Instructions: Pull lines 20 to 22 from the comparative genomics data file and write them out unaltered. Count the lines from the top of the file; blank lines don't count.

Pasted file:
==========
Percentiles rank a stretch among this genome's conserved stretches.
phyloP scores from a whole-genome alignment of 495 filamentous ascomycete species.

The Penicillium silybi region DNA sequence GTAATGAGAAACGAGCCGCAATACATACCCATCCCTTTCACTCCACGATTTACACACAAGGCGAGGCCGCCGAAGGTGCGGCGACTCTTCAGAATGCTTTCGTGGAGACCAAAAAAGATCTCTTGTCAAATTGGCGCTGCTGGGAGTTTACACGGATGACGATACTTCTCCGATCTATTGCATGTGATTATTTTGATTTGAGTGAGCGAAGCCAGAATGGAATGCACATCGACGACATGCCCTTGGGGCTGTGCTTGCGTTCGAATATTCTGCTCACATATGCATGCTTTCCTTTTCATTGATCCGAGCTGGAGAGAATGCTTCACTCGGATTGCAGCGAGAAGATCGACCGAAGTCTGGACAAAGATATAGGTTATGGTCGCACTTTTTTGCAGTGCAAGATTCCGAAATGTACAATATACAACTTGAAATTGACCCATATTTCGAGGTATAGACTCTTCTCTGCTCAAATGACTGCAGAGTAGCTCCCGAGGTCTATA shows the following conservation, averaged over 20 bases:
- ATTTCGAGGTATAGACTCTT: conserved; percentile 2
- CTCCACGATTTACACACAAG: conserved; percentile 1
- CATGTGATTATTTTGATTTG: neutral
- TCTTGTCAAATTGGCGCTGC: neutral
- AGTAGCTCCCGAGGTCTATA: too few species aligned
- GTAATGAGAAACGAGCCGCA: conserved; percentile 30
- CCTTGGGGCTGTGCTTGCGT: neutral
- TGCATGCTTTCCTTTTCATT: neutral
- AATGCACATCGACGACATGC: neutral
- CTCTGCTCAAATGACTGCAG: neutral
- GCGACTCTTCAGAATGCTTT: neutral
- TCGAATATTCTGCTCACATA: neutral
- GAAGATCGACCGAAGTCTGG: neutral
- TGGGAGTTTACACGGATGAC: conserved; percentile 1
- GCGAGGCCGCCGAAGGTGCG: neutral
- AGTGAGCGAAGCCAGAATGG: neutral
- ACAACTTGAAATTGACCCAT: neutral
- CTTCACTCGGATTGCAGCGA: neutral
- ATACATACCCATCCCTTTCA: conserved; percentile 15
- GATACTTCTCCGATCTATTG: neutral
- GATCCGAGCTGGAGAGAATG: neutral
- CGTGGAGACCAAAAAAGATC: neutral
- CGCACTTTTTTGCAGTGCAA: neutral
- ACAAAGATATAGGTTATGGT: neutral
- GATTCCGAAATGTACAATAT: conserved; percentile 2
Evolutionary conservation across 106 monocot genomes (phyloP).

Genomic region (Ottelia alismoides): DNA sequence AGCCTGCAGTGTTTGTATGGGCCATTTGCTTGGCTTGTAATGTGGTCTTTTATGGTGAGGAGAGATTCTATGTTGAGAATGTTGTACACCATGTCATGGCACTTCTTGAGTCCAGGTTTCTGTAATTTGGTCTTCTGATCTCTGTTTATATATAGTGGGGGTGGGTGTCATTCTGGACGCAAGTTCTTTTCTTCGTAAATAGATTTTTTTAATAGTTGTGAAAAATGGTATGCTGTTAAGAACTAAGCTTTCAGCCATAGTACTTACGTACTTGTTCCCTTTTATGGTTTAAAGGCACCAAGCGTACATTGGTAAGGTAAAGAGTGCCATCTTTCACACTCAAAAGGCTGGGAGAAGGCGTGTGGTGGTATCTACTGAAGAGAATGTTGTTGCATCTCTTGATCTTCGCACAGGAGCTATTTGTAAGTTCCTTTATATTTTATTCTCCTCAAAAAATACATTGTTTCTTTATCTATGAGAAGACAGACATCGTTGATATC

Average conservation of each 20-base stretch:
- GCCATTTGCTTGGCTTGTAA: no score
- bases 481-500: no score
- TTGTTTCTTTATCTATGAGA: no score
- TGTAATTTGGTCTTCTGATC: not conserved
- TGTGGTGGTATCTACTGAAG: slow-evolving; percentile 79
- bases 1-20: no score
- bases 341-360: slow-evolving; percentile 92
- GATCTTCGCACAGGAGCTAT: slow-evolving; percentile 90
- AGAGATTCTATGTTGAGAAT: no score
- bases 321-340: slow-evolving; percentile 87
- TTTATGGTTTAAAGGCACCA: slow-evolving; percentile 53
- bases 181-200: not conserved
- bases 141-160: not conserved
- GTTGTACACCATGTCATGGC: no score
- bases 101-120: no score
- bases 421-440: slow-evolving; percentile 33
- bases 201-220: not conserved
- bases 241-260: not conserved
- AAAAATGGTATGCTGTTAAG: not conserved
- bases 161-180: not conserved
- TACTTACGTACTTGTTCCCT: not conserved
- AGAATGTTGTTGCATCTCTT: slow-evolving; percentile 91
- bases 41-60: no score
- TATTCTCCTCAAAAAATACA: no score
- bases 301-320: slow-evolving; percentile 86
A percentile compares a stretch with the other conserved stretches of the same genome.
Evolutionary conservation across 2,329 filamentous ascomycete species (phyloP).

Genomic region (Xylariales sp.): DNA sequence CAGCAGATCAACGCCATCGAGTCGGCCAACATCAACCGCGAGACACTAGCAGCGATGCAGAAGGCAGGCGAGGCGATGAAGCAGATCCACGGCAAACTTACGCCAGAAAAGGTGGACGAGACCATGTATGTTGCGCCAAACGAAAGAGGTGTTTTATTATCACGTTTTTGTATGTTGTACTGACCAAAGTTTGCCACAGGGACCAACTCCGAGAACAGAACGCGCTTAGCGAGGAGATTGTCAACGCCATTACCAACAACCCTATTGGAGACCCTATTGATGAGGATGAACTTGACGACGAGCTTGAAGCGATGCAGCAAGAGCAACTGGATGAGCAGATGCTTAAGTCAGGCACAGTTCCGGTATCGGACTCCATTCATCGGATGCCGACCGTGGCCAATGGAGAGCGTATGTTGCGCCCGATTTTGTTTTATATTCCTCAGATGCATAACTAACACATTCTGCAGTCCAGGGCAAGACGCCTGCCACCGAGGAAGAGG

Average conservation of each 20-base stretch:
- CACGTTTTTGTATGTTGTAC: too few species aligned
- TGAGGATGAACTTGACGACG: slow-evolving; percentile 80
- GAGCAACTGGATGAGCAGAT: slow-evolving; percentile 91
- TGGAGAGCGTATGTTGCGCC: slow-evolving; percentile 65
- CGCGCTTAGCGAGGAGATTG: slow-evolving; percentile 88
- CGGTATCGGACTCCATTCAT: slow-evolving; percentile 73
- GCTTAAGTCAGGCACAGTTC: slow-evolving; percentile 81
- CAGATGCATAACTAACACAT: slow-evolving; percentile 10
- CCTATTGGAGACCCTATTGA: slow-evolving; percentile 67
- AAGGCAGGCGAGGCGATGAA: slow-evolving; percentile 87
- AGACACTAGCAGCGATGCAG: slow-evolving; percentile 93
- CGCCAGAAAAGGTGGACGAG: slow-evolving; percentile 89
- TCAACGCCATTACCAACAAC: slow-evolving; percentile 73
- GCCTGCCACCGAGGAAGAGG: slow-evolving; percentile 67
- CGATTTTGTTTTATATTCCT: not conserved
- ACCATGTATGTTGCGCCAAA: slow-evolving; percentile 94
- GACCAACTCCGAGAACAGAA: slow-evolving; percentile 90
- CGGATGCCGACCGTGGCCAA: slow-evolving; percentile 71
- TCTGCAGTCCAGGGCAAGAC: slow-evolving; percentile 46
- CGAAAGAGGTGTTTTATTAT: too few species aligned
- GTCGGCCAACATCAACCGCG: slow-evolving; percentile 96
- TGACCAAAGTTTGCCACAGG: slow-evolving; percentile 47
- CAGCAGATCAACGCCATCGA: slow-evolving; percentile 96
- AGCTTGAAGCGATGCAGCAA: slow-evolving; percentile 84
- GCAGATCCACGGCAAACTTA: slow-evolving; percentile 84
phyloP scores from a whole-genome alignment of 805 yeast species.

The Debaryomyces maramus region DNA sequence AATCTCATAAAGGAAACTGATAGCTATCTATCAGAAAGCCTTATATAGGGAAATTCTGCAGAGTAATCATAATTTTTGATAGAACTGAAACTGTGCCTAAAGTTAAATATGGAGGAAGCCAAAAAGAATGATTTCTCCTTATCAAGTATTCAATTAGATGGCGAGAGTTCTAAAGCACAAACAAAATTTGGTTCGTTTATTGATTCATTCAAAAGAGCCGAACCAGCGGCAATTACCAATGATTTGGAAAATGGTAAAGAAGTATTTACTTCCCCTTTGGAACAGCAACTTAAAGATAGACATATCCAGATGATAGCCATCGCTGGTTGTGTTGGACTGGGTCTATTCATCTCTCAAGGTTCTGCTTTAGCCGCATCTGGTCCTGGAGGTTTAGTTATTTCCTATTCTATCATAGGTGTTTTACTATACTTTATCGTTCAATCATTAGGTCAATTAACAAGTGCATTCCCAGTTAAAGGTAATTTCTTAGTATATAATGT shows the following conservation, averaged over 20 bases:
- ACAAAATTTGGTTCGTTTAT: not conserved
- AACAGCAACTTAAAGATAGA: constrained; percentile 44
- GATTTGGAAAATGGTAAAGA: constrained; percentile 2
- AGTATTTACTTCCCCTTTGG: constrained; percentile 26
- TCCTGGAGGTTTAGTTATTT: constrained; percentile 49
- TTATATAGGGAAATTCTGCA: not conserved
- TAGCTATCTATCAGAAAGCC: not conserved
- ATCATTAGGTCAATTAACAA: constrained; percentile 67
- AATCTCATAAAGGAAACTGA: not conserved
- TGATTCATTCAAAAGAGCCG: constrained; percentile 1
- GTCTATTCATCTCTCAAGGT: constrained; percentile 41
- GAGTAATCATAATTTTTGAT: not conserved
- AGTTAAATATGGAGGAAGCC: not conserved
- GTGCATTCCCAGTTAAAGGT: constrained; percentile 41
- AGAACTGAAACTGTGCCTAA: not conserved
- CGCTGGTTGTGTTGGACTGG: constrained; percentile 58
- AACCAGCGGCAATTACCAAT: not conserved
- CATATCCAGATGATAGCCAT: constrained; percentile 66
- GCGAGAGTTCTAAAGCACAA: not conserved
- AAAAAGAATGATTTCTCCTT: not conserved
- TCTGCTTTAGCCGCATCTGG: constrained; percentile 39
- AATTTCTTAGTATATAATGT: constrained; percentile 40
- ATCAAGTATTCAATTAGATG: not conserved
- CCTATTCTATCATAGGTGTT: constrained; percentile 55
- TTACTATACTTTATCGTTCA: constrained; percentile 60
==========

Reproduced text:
- ACAACTTGAAATTGACCCAT: neutral
- CTTCACTCGGATTGCAGCGA: neutral
- ATACATACCCATCCCTTTCA: conserved; percentile 15